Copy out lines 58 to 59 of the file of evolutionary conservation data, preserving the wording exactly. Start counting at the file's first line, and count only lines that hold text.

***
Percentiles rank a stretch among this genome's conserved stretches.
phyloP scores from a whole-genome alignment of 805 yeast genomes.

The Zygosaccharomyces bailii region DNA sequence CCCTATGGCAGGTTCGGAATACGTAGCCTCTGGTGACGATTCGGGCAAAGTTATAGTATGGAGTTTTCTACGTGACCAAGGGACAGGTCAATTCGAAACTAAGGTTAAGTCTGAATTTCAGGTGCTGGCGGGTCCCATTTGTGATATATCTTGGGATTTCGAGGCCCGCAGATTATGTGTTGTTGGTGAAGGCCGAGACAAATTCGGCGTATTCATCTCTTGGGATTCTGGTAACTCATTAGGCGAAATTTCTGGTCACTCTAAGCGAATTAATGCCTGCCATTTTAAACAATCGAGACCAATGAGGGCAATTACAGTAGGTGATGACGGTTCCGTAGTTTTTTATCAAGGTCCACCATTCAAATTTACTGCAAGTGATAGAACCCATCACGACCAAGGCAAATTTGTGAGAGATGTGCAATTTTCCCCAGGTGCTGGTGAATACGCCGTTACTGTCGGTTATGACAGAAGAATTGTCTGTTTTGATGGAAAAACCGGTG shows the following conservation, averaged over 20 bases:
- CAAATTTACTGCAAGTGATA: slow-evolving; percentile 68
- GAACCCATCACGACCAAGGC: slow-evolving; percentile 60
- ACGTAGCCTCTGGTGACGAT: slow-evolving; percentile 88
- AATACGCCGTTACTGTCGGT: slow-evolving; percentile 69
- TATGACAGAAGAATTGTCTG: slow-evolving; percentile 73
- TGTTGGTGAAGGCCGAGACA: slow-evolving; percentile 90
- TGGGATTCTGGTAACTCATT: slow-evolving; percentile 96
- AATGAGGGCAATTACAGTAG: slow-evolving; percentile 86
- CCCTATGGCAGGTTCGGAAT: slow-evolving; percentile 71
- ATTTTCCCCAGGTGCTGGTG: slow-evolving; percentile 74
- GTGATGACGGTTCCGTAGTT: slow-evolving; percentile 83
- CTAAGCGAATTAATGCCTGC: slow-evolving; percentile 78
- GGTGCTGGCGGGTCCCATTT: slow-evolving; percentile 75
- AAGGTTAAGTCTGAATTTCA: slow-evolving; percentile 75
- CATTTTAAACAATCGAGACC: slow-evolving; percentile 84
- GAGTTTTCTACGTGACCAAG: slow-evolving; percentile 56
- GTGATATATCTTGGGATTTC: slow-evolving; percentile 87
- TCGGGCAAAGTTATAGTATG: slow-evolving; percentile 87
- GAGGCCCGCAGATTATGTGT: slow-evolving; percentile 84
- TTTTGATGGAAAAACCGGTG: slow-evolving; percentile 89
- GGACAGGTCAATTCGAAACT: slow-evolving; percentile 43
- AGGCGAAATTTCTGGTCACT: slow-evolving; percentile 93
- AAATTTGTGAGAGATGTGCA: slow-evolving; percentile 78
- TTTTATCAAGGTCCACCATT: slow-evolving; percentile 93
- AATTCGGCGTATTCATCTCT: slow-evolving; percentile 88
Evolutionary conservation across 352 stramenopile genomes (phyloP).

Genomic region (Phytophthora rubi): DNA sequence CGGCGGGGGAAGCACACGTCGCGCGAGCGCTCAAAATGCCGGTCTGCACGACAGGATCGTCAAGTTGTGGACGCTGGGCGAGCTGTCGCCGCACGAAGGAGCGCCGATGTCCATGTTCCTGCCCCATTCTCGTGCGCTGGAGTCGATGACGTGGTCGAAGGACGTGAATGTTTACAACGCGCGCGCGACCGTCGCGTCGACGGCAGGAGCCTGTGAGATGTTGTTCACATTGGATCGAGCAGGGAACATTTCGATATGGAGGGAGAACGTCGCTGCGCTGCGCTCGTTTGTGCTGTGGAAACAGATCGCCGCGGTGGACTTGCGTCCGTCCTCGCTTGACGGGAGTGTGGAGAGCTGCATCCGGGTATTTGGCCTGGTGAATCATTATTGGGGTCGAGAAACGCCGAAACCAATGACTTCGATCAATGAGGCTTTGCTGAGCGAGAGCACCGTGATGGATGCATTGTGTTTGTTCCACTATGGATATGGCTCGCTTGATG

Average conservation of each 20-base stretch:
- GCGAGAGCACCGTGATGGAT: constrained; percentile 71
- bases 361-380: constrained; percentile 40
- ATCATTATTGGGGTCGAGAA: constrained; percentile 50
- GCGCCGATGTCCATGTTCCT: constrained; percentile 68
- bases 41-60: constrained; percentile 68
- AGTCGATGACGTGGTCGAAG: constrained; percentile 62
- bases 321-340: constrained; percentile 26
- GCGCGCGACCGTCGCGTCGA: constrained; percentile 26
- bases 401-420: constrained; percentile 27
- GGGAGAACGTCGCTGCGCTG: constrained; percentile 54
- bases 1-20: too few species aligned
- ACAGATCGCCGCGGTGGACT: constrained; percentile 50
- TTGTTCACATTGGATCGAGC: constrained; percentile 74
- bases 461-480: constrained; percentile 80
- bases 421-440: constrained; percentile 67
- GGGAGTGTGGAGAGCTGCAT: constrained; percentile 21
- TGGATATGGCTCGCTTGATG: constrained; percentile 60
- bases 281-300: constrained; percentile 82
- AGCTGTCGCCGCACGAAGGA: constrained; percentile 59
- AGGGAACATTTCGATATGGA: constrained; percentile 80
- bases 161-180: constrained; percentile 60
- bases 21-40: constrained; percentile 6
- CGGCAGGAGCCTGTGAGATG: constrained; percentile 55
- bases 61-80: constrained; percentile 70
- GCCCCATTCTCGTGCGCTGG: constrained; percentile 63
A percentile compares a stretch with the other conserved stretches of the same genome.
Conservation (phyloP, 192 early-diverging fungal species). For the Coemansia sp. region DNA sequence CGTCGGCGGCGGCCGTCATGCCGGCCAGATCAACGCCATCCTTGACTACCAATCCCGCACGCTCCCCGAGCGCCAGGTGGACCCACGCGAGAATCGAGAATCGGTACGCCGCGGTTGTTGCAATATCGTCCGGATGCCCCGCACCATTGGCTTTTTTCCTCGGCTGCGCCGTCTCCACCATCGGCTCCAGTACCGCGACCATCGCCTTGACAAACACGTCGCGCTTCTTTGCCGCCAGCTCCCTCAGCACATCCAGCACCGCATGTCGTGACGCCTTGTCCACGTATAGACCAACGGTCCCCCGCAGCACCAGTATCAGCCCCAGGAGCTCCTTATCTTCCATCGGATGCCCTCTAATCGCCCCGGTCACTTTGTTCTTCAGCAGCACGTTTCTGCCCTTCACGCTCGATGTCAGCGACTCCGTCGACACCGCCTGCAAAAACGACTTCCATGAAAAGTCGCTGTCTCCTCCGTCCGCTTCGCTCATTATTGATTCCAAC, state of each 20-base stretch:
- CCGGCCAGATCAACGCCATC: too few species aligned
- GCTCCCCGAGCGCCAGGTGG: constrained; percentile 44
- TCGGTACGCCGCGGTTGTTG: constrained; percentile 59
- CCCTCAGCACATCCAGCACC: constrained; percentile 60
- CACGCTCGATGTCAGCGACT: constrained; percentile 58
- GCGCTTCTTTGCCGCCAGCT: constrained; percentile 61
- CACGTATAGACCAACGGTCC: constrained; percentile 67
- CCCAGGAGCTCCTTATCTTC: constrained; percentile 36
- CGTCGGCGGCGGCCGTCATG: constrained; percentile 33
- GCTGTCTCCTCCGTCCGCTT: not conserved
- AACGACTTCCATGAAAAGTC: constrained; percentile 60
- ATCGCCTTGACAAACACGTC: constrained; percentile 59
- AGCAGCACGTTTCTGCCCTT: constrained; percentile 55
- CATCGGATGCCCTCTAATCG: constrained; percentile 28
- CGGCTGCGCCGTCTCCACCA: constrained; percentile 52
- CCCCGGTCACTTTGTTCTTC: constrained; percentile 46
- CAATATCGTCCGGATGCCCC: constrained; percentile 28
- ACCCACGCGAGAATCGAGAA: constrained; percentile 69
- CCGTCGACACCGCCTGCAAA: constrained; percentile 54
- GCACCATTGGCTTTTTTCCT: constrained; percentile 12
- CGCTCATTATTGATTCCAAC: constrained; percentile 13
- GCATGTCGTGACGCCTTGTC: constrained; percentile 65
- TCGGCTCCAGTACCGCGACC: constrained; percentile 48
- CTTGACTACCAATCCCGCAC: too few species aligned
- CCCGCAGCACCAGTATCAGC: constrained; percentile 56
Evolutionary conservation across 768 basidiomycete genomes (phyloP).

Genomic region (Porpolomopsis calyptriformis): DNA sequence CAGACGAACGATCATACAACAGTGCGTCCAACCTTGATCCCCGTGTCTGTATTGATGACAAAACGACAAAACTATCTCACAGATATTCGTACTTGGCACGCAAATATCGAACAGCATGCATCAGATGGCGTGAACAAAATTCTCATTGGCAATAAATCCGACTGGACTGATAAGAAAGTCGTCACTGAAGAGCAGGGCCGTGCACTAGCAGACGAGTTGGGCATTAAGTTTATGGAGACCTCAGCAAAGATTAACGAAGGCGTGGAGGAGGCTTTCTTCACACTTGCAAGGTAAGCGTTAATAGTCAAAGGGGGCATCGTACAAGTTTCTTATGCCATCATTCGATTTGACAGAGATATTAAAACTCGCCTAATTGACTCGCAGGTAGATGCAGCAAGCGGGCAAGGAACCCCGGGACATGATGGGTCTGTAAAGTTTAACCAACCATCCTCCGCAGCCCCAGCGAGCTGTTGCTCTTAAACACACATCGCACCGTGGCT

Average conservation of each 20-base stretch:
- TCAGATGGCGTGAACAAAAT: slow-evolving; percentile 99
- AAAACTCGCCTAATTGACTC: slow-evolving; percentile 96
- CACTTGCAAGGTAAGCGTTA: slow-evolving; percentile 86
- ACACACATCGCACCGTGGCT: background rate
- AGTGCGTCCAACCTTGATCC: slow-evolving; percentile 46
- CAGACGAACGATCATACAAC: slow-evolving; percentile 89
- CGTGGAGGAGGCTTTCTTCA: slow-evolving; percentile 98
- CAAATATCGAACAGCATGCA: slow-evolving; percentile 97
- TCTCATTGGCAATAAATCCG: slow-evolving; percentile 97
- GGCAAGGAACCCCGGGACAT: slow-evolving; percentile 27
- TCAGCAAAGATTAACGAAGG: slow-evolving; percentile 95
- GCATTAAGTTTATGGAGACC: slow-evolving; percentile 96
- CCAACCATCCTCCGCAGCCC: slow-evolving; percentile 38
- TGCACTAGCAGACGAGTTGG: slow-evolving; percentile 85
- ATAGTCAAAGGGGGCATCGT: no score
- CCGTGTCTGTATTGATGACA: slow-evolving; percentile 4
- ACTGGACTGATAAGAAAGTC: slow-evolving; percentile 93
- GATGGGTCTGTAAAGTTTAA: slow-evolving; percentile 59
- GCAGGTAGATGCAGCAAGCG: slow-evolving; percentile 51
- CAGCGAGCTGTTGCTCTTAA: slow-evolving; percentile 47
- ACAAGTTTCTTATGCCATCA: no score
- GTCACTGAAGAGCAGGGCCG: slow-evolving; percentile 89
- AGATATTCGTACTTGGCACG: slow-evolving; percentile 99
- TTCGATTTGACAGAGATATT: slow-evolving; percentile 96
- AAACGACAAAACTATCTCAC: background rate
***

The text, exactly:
Conservation (phyloP, 192 early-diverging fungal species). For the Coemansia sp. region DNA sequence CGTCGGCGGCGGCCGTCATGCCGGCCAGATCAACGCCATCCTTGACTACCAATCCCGCACGCTCCCCGAGCGCCAGGTGGACCCACGCGAGAATCGAGAATCGGTACGCCGCGGTTGTTGCAATATCGTCCGGATGCCCCGCACCATTGGCTTTTTTCCTCGGCTGCGCCGTCTCCACCATCGGCTCCAGTACCGCGACCATCGCCTTGACAAACACGTCGCGCTTCTTTGCCGCCAGCTCCCTCAGCACATCCAGCACCGCATGTCGTGACGCCTTGTCCACGTATAGACCAACGGTCCCCCGCAGCACCAGTATCAGCCCCAGGAGCTCCTTATCTTCCATCGGATGCCCTCTAATCGCCCCGGTCACTTTGTTCTTCAGCAGCACGTTTCTGCCCTTCACGCTCGATGTCAGCGACTCCGTCGACACCGCCTGCAAAAACGACTTCCATGAAAAGTCGCTGTCTCCTCCGTCCGCTTCGCTCATTATTGATTCCAAC, state of each 20-base stretch:
- CCGGCCAGATCAACGCCATC: too few species aligned